A Hybrid Thermal Management System for Space Electro-Optical Payloads
Small Business Information
P.O. Box 71, Hanover, NH, -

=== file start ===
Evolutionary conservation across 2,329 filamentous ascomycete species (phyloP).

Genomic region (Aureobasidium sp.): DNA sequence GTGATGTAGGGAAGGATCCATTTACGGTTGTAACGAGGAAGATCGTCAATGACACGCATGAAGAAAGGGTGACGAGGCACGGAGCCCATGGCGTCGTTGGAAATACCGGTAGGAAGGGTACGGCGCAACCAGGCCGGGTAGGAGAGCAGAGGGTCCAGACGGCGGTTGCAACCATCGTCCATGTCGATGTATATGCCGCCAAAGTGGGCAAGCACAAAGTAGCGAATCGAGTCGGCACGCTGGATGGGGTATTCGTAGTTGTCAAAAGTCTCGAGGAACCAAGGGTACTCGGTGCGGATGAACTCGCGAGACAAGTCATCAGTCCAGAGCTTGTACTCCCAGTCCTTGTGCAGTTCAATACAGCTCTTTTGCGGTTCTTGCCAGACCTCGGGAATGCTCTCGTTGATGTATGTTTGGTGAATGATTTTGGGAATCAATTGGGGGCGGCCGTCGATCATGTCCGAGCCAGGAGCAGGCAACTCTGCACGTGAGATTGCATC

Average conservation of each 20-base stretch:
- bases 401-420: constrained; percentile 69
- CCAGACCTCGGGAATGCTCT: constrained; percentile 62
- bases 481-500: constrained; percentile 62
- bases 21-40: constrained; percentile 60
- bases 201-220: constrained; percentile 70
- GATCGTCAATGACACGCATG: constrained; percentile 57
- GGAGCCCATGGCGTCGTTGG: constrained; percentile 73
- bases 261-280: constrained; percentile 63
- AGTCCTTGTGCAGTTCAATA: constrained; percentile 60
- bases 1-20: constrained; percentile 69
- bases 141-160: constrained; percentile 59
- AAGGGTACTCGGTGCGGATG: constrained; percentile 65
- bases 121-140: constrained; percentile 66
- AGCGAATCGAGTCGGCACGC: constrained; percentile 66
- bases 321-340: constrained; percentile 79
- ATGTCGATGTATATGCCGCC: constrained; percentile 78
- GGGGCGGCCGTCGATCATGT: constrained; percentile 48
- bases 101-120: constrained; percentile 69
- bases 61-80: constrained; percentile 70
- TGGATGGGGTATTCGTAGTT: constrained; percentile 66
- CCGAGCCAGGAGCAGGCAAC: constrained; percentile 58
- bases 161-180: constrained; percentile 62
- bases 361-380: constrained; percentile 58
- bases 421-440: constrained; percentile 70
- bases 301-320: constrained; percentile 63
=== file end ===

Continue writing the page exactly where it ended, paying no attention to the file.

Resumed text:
AbstractABSTRACT: Advanced space-borne electro-optical payloads require cooling at temperatures of 10 to 20 K. Cooling loads for these detectors will range from 0.25 W to 1.0 W at the primary load site, with additional loads at higher temperatures. During this program, we propose to build and test a multi-stage hybrid cryocooler that is optimized for cooling at a primary load temperature of 10 to 20 K. The hybrid cryocooler will optimally combine the strengths of multiple cryocooler technologies. Performance predictions indicate that our hybrid cryocooler concept will result in a 200% improvement in efficiency over the current state of-the-practice unit which will allow landmark reductions in payload mass. In addition to high efficiency, the system will be lightweight and extremely reliable, and will produce negligible vibration at the coldheads, provide remote and distributed cooling at each stage, and be broadly applicable to cooling temperatures from 10 K to 100 K. During Phase I, we optimized the cryocooler design for a particular mission class. We used existing test data and analytical models to predict the performance of both a flight cryocooler and a brassboard unit which will be tested during the Phase II project. On the Phase II project, we will test the hybrid cryocooler at cold end temperatures as low as 10 K. BENEFIT: The successful completion of this program will result in the demonstration of an extremely efficient low temperature cryocooler. This type of cryocooler is ideal for cooling applications in space-based surveillance and missile defense systems. Government-funded scientific applications include space-based infrared telescopes. Commercial applications include communication satellites, superconducting instruments, hypercomputers, and Superconducting Quantum Interference Devices (SQUIDs).
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